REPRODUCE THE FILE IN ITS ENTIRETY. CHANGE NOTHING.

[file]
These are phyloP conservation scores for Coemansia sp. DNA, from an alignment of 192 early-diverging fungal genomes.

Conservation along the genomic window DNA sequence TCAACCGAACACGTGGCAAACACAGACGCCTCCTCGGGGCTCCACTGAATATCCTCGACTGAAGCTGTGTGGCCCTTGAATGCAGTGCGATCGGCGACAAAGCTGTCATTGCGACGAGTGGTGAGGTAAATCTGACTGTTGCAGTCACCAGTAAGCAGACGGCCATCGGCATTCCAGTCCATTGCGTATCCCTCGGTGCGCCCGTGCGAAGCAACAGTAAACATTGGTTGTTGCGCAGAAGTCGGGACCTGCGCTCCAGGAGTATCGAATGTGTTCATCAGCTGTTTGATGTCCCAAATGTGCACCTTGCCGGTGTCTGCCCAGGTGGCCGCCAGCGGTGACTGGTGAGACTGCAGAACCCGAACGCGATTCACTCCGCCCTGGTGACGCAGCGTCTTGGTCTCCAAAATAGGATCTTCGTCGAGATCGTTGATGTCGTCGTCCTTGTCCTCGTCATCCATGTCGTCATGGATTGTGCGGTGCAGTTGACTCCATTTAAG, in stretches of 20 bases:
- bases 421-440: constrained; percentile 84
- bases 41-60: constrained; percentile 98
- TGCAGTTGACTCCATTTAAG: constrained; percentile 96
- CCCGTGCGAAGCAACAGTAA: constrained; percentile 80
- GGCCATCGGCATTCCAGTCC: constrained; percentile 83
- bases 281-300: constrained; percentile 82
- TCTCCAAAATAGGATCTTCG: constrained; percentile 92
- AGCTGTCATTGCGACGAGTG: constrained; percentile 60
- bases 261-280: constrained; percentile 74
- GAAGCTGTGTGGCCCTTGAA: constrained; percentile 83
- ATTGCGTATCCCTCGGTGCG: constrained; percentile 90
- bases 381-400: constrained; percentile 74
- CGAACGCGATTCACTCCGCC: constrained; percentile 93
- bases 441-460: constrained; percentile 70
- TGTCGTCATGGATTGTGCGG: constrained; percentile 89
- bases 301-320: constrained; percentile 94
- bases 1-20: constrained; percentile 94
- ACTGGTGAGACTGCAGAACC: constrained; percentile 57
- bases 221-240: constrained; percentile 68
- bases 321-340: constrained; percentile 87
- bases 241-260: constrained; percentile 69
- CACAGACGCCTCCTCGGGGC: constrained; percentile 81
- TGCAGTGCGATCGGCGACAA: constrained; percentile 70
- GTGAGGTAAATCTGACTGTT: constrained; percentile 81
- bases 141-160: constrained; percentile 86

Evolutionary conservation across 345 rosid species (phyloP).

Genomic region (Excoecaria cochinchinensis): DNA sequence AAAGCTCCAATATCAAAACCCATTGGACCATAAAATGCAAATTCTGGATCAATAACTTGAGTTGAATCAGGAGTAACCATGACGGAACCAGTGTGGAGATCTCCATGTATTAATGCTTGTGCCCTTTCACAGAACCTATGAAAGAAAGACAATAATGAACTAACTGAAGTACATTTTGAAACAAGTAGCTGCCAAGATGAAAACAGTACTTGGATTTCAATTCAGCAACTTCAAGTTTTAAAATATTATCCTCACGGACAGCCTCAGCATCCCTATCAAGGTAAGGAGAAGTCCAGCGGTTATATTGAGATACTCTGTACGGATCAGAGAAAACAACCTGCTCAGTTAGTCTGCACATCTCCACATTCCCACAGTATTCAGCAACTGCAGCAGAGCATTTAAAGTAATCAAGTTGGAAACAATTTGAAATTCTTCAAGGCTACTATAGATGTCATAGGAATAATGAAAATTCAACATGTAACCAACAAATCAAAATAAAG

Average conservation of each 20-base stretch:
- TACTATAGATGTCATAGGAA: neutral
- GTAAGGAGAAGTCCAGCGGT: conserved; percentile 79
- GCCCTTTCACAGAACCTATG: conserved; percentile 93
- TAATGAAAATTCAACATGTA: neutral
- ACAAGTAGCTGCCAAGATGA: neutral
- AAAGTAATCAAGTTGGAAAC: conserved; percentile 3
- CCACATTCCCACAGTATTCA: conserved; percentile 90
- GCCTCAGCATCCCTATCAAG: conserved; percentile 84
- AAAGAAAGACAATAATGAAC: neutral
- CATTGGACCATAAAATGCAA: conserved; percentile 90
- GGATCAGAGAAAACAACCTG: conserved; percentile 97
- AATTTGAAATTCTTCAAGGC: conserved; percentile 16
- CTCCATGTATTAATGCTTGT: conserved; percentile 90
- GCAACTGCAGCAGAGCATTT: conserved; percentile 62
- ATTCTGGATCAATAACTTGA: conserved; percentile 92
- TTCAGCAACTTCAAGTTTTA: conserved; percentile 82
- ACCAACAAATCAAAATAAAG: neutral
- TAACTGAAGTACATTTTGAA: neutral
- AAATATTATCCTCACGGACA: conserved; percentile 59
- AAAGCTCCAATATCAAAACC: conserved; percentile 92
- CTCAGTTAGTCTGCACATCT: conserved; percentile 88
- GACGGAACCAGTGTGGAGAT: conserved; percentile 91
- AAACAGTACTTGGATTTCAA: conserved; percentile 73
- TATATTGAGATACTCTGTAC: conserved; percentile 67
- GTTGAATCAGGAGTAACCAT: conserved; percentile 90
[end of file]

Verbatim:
These are phyloP conservation scores for Coemansia sp. DNA, from an alignment of 192 early-diverging fungal genomes.

Conservation along the genomic window DNA sequence TCAACCGAACACGTGGCAAACACAGACGCCTCCTCGGGGCTCCACTGAATATCCTCGACTGAAGCTGTGTGGCCCTTGAATGCAGTGCGATCGGCGACAAAGCTGTCATTGCGACGAGTGGTGAGGTAAATCTGACTGTTGCAGTCACCAGTAAGCAGACGGCCATCGGCATTCCAGTCCATTGCGTATCCCTCGGTGCGCCCGTGCGAAGCAACAGTAAACATTGGTTGTTGCGCAGAAGTCGGGACCTGCGCTCCAGGAGTATCGAATGTGTTCATCAGCTGTTTGATGTCCCAAATGTGCACCTTGCCGGTGTCTGCCCAGGTGGCCGCCAGCGGTGACTGGTGAGACTGCAGAACCCGAACGCGATTCACTCCGCCCTGGTGACGCAGCGTCTTGGTCTCCAAAATAGGATCTTCGTCGAGATCGTTGATGTCGTCGTCCTTGTCCTCGTCATCCATGTCGTCATGGATTGTGCGGTGCAGTTGACTCCATTTAAG, in stretches of 20 bases:
- bases 421-440: constrained; percentile 84
- bases 41-60: constrained; percentile 98
- TGCAGTTGACTCCATTTAAG: constrained; percentile 96
- CCCGTGCGAAGCAACAGTAA: constrained; percentile 80
- GGCCATCGGCATTCCAGTCC: constrained; percentile 83
- bases 281-300: constrained; percentile 82
- TCTCCAAAATAGGATCTTCG: constrained; percentile 92
- AGCTGTCATTGCGACGAGTG: constrained; percentile 60
- bases 261-280: constrained; percentile 74
- GAAGCTGTGTGGCCCTTGAA: constrained; percentile 83
- ATTGCGTATCCCTCGGTGCG: constrained; percentile 90
- bases 381-400: constrained; percentile 74
- CGAACGCGATTCACTCCGCC: constrained; percentile 93
- bases 441-460: constrained; percentile 70
- TGTCGTCATGGATTGTGCGG: constrained; percentile 89
- bases 301-320: constrained; percentile 94
- bases 1-20: constrained; percentile 94
- ACTGGTGAGACTGCAGAACC: constrained; percentile 57
- bases 221-240: constrained; percentile 68
- bases 321-340: constrained; percentile 87
- bases 241-260: constrained; percentile 69
- CACAGACGCCTCCTCGGGGC: constrained; percentile 81
- TGCAGTGCGATCGGCGACAA: constrained; percentile 70
- GTGAGGTAAATCTGACTGTT: constrained; percentile 81
- bases 141-160: constrained; percentile 86

Evolutionary conservation across 345 rosid species (phyloP).

Genomic region (Excoecaria cochinchinensis): DNA sequence AAAGCTCCAATATCAAAACCCATTGGACCATAAAATGCAAATTCTGGATCAATAACTTGAGTTGAATCAGGAGTAACCATGACGGAACCAGTGTGGAGATCTCCATGTATTAATGCTTGTGCCCTTTCACAGAACCTATGAAAGAAAGACAATAATGAACTAACTGAAGTACATTTTGAAACAAGTAGCTGCCAAGATGAAAACAGTACTTGGATTTCAATTCAGCAACTTCAAGTTTTAAAATATTATCCTCACGGACAGCCTCAGCATCCCTATCAAGGTAAGGAGAAGTCCAGCGGTTATATTGAGATACTCTGTACGGATCAGAGAAAACAACCTGCTCAGTTAGTCTGCACATCTCCACATTCCCACAGTATTCAGCAACTGCAGCAGAGCATTTAAAGTAATCAAGTTGGAAACAATTTGAAATTCTTCAAGGCTACTATAGATGTCATAGGAATAATGAAAATTCAACATGTAACCAACAAATCAAAATAAAG

Average conservation of each 20-base stretch:
- TACTATAGATGTCATAGGAA: neutral
- GTAAGGAGAAGTCCAGCGGT: conserved; percentile 79
- GCCCTTTCACAGAACCTATG: conserved; percentile 93
- TAATGAAAATTCAACATGTA: neutral
- ACAAGTAGCTGCCAAGATGA: neutral
- AAAGTAATCAAGTTGGAAAC: conserved; percentile 3
- CCACATTCCCACAGTATTCA: conserved; percentile 90
- GCCTCAGCATCCCTATCAAG: conserved; percentile 84
- AAAGAAAGACAATAATGAAC: neutral
- CATTGGACCATAAAATGCAA: conserved; percentile 90
- GGATCAGAGAAAACAACCTG: conserved; percentile 97
- AATTTGAAATTCTTCAAGGC: conserved; percentile 16
- CTCCATGTATTAATGCTTGT: conserved; percentile 90
- GCAACTGCAGCAGAGCATTT: conserved; percentile 62
- ATTCTGGATCAATAACTTGA: conserved; percentile 92
- TTCAGCAACTTCAAGTTTTA: conserved; percentile 82
- ACCAACAAATCAAAATAAAG: neutral
- TAACTGAAGTACATTTTGAA: neutral
- AAATATTATCCTCACGGACA: conserved; percentile 59
- AAAGCTCCAATATCAAAACC: conserved; percentile 92
- CTCAGTTAGTCTGCACATCT: conserved; percentile 88
- GACGGAACCAGTGTGGAGAT: conserved; percentile 91
- AAACAGTACTTGGATTTCAA: conserved; percentile 73
- TATATTGAGATACTCTGTAC: conserved; percentile 67
- GTTGAATCAGGAGTAACCAT: conserved; percentile 90